Getting a subpoena is a highly unpleasant experience.
A subpoena is a legal document that commands you to hand over documents or appear someplace at a certain time to answer questions under oath. Subpoenas are necessary to get the business of our civil justice system done, but they can make the IRS seem like an old friend by comparison.
And that makes for what I think is the biggest problem with the Reader Privacy Act, a new California law intended to increase people’s privacy with regard to what books they choose to read. (More problems here and here.) To accomplish this, the new law puts certain requirements on any online “book service” provider (which, oddly, might include a blog) that receives a subpoena seeking information on any of the provider’s readers. The requirements are that before complying with the the subpoena, the “book service” provider must give notice to any reader whose information is sought and/or the provider must make a number of determinations about the legal appropriateness of the subpoena.
So, for instance, a provider covered under the law is not allowed to comply with a qualifying subpoena unless the provider first gives 35-day advance notice to the reader about the reader’s ability to seek a motion to quash the subpoena. §1798.90(c)(2)(B)(iv).
Just think about that for a minute: The subpoena is an order issued by a court commanding a person to do something. But under this new law, a person is prohibited by law from obeying that court order unless and until the person fulfills certain requirements.
You would think, if you got a court order, you’d be safe in obeying it. But not so!
And that’s crazy. That’s more than just crazy. That’s the Crazy Suite at the Hotel Crazy.
But wait, it actually gets crazier.
Under §1798.90(c)(1), it is illegal for a covered “book service” provider to obey a subpoena commanding the disclosure of information to a law enforcement agency unless the law enforcement agency has met two conditions and the court itself has met three conditions. For instance, you can’t obey a subpoena under the law unless the court first “finds that the law enforcement entity seeking disclosure has a compelling interest in obtaining the personal information sought.” §1798.90(c)(1)(B).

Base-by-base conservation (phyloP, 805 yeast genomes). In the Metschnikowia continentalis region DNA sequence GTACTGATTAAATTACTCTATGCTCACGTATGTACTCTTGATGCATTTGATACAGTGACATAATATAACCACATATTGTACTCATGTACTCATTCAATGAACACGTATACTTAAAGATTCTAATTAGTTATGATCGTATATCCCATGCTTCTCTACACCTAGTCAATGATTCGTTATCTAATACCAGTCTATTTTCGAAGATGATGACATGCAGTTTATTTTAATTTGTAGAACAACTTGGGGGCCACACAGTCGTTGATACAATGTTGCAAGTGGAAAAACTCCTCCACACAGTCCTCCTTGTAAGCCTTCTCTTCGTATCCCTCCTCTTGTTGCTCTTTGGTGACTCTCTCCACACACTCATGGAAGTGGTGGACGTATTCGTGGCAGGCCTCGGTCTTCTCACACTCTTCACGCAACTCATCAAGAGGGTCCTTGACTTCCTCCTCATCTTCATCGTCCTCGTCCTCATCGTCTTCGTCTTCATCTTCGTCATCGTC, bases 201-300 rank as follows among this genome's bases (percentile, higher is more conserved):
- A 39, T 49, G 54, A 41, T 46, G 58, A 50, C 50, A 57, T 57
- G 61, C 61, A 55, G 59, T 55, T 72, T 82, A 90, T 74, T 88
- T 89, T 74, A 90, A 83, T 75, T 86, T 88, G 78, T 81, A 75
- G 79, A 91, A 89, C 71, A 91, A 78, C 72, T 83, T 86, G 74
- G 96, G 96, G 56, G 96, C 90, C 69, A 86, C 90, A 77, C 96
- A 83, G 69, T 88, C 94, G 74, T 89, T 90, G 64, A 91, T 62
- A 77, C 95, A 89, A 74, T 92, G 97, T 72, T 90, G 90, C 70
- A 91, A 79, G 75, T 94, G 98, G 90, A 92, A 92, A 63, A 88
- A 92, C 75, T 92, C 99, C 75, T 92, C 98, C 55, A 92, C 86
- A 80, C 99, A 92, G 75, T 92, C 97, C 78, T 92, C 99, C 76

Yes, that means it’s illegal for you to do something the court is commanding you to do unless the court made a certain finding before hand. To be quite plain, it is unlawful for you to comply with a court order demanding that you cooperate with law enforcement.
That’s beyond crazy. That’s No. 1 Crazy Street, Crazy City, Crazyland, U.S.A.
The only precedent I can think for whackitude like this is the children’s game of Simon Says. In Simon Says, the leader barks commands preceded by the words “Simon says.” If you obey a command that is not preceded by the words “Simon says,” you’re out.
It’s silly, but that’s what makes it fun. For children. Who are playing.
But it’s not fun for the California legislature to do this. It’s not fun at all.
If the California legislature thinks the courts and the police are out of control, then – I hate to have to point out the obvious here – they can put restrictions on the courts and the police. That only makes sense.
Instead, the California legislature has made it illegal for people to cooperate with the police and the courts when the police and courts are, in the legislature’s judgment, going too far.
But wait. It gets CRAZIER still. Look at this provision:
A provider shall disclose personal information of a user to a law enforcement entity only pursuant to a court order issued by a duly authorized court with jurisdiction over an offense that is under investigation and only if …
[p]rior to issuance of the court order, the law enforcement entity seeking disclosure provides, in a timely manner, the provider with reasonable notice of the proceeding to allow the provider the opportunity to appear and contest issuance of the order.
That’s right: It’s illegal for you to obey the subpoena if the police didn’t inform you of your right to contest the subpoena.
That’s like making it illegal for a suspect to answer questions while in police custody if the police failed to inform the suspect of the suspect’s right to remain silent.
That’s P.O. Box Crazy Crazy Crazy, Crazytown Station, Crazy Valley Acres, California 95814.